You’ve been living under my roof for a week now and I’ll admit that there are moments when I still can’t believe you are actually here. Seriously, I’ll look over and think, “Ah! Someone left a baby in a cradle in my bedroom. Someone call… oh wait. Gotcha.”
The grogginess subsides when I pick you up and lean you against my chest every morning at 4am. Your eyes dart all over the place. I don’t know if you can see me or even know who I am yet. It doesn’t matter to me that much because, for some reason, I feel like I’ve known you my entire life. I’m also not sure if you can understand what I’m saying to you while I change your diapers. But just in case you can hear me, there’s something I want you to know.
I’d never experienced anything like your birth. Even a week later, I still struggle to put the whole event into words. So you can understand why I couldn’t explain it just an hour after you arrived. Shortly after your birth, my dad asked what I thought of the whole thing. I’m not proud of this but at that moment, my college-level vocabulary failed me. In a wave of engulfing emotion, the only thing I could muster was, (pardon my French) “qui a été de la merde folle!”
It must have been a life-changing experience for you too. Might have even been a little traumatic. I don’t blame you. The womb was all you knew and, though a little cramped, wasn’t that bad of a place to call home. I can appreciate your minimalistic taste. I mean, what else do you need besides a constant flow of nutrients and a warm bath of amniotic fluid? Yes ma’am, that’s the good (pre)life!
Things were normal that day. It was dark, you were sleeping upside down and had even gotten a few solid kicks to the bladder in for good measure. Pretty good day, really. But then all of a sudden, your cocoon turned on you. The walls collapsed, your head got really tight and then SPLASHTCH! Everything turned bright and got loud. Some guy in green pajamas started slapping your ribcage. Some woman who smelled like potpourri and Virginia Slims rolled you up in a blanket.
Your cries were translated into English: “Whaaaaat the...?!? Don't throw away that placenta! I need it for things! This blanket is itchy! Curse you, curse you all!”
I feel for you kid. The real world takes some getting used to. But you have to believe me when I say that you would have hated living your whole life in the womb. From the outside looking in – which I wouldn’t recommend doing, by the way – it’s pretty easy to see how boring it is in there. The good stuff happens after you’re born.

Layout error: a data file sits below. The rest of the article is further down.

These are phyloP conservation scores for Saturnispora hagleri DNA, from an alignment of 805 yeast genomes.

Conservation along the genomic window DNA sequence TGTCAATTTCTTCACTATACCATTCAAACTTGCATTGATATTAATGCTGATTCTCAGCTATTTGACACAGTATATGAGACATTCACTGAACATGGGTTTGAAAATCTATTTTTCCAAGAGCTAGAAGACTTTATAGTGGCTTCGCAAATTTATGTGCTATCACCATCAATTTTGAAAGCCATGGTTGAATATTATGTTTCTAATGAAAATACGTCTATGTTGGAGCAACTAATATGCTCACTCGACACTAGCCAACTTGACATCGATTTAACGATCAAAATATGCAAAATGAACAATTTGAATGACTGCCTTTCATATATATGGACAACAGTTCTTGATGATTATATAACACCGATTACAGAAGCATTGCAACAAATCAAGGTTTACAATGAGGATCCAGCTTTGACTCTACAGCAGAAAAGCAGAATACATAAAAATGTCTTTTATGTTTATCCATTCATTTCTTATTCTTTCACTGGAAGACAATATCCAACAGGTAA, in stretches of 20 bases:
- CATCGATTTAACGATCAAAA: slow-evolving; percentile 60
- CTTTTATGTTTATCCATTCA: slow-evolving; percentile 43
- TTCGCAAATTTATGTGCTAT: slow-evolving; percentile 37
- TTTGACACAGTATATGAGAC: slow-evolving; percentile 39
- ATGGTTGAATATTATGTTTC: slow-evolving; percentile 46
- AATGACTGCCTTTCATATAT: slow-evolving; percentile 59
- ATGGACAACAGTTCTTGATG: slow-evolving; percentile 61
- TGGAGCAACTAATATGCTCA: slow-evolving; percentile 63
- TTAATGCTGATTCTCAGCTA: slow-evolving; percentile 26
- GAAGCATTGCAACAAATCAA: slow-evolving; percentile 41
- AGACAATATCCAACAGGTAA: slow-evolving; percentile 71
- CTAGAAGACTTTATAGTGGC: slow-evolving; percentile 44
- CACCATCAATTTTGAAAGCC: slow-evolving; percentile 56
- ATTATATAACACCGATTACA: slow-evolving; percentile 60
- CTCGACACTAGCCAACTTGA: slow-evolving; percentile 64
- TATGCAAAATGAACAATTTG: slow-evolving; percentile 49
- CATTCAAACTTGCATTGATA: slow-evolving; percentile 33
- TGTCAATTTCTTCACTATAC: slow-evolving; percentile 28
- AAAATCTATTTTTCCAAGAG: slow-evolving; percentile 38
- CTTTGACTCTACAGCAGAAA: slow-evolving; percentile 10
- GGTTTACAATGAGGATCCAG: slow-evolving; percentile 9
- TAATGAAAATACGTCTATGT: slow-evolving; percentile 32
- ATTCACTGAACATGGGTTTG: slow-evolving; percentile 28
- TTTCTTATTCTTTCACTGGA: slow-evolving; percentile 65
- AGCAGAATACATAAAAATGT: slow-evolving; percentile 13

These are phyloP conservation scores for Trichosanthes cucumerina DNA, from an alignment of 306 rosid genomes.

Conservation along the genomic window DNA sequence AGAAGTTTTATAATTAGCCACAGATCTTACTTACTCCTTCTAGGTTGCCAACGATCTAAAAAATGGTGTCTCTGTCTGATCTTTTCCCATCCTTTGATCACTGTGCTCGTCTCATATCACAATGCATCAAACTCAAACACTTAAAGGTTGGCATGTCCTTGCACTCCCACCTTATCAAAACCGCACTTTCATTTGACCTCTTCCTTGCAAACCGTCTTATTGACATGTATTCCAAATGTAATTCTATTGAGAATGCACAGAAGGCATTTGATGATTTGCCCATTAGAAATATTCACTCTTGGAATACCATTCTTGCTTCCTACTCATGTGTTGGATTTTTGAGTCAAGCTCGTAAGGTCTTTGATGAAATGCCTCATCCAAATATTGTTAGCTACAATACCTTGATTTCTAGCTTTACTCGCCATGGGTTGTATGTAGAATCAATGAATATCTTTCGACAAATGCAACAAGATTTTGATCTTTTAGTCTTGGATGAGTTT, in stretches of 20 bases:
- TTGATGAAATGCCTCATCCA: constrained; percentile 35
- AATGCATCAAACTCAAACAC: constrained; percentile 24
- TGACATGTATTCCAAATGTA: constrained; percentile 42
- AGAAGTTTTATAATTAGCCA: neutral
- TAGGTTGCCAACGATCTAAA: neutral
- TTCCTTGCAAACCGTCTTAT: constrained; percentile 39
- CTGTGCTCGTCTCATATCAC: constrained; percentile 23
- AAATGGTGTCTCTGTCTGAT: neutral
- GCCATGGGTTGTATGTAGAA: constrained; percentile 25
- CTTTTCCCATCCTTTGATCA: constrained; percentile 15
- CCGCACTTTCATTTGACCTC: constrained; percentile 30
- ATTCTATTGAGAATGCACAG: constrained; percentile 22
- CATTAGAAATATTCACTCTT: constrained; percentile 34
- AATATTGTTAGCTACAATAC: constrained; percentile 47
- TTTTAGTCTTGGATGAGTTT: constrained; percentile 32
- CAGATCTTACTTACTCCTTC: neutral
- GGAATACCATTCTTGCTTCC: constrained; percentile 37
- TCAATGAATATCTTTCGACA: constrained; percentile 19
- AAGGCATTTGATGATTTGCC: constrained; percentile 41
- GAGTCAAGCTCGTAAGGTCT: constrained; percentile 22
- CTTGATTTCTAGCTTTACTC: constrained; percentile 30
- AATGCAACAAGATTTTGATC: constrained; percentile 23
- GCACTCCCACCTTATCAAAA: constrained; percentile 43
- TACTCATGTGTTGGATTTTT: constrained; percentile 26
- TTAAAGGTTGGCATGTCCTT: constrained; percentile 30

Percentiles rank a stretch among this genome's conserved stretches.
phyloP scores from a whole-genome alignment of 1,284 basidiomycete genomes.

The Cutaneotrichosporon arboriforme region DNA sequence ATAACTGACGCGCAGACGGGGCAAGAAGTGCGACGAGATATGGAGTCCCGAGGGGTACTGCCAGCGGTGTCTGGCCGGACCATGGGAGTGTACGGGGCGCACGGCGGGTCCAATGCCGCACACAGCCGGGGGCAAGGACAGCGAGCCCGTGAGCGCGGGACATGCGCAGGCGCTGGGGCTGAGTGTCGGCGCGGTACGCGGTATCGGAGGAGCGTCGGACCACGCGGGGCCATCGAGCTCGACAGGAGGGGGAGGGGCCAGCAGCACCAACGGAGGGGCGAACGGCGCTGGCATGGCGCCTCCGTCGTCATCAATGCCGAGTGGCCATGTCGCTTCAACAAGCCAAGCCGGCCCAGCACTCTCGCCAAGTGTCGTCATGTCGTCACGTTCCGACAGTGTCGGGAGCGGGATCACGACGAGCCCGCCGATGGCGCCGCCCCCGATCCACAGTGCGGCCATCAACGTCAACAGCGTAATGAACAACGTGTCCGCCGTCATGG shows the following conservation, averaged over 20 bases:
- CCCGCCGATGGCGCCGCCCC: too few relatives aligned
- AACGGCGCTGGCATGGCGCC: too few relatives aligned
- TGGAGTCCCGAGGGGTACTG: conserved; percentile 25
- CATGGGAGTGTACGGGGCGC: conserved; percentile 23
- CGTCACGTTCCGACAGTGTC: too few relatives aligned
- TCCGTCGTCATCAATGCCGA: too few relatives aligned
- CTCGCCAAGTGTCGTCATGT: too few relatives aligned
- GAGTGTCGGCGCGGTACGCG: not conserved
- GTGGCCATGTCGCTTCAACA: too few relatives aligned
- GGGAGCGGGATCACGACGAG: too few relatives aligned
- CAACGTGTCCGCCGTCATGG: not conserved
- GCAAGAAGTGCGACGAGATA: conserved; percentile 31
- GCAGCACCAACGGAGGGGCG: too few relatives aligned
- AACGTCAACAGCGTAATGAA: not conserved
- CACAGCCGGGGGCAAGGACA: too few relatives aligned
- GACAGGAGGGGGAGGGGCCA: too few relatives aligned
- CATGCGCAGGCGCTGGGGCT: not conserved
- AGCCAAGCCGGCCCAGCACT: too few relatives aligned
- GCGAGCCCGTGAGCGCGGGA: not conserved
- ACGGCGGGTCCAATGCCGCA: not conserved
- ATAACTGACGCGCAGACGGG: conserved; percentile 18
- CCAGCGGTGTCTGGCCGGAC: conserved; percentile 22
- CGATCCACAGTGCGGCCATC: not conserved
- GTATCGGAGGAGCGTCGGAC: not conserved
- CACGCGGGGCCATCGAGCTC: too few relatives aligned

There are so many good things on the outside… like cake, especially when it’s your birthday. Oh and ice cream too. Braums makes this thing called a “mix”. It’s basically just frozen yogurt and blended M&M’s but trust me, it’s so good that there is probably a hint of crack in there somewhere. And wait ‘til you try Coke in a glass bottle!
You’ll love wading into the cold ocean and the moment when a big wave splashes up on your stomach, taking your breath away. There’s this feeling that comes over you when, after mentally debating it for thirty minutes, you finally decide to listen to your friends and ride the roller coaster. That, of course doesn’t compare to the moment when the cars come to a stop and you realize you survived and desperately want to go again.
You’ll laugh until you pee your pants and you won’t even know what you’re laughing about. Not too much pee though. You don’t want to be one of those girls. Just the right amount of pee. You’ll figure it out. It’s not exactly a science.
You’ll love the atmosphere right before the kickoff of an important football game, when the teams line up, the kicker points at the ref, and it seems as if the field could be lit by the thousand flashbulbs going off in the stands. I don’t care if you end up liking sports or not, that’s always a cool moment.
You’re going to love using your imagination and creating make-believe worlds with your hypothetical sisters. The bedroom door will be shut for hours on end, with you only emerging to ask, “Dad, can I use the scissors?” For the record, the answer to this question, and “Dad, can I go to a party at Jeff’s stepdad’s lake house?” is always NO.
I can’t wait for the ordinary moments in life, too many to name, that await you. Your first steps… first day of school… graduations. Notice the plural? Your boyfriend nervously asking me if he can ask you to marry him. Walking you down the aisle. Meeting you for dinner so you can tell us you’re pregnant. Notice the order? Big holiday dinners and dragging all the pillows and blankets in the house out in front of the TV to watch a movie. Dressing up on Halloween, or as your children’s minister will call it, “Family-Fun-Harvest-Praise-Jesus-Party.” Don’t worry, you can call it Halloween.
There will be breakups and college rejection letters, difficult but sweet only because they symbolize growth and direct you down the best path. Piano recitals. Soccer practice. You’ll join Girl Scouts in first grade. Yes, I’m going to make you do this but know that it has less to do with developing character than it does me trying to get access to Thin Mint cookies at cost.
Ski trips. Inside jokes. Bedtime stories. Tickle fights. Pushing you in a swing at the park down the street. Yeah, the good stuff really begins after you’re born.
For you and me both.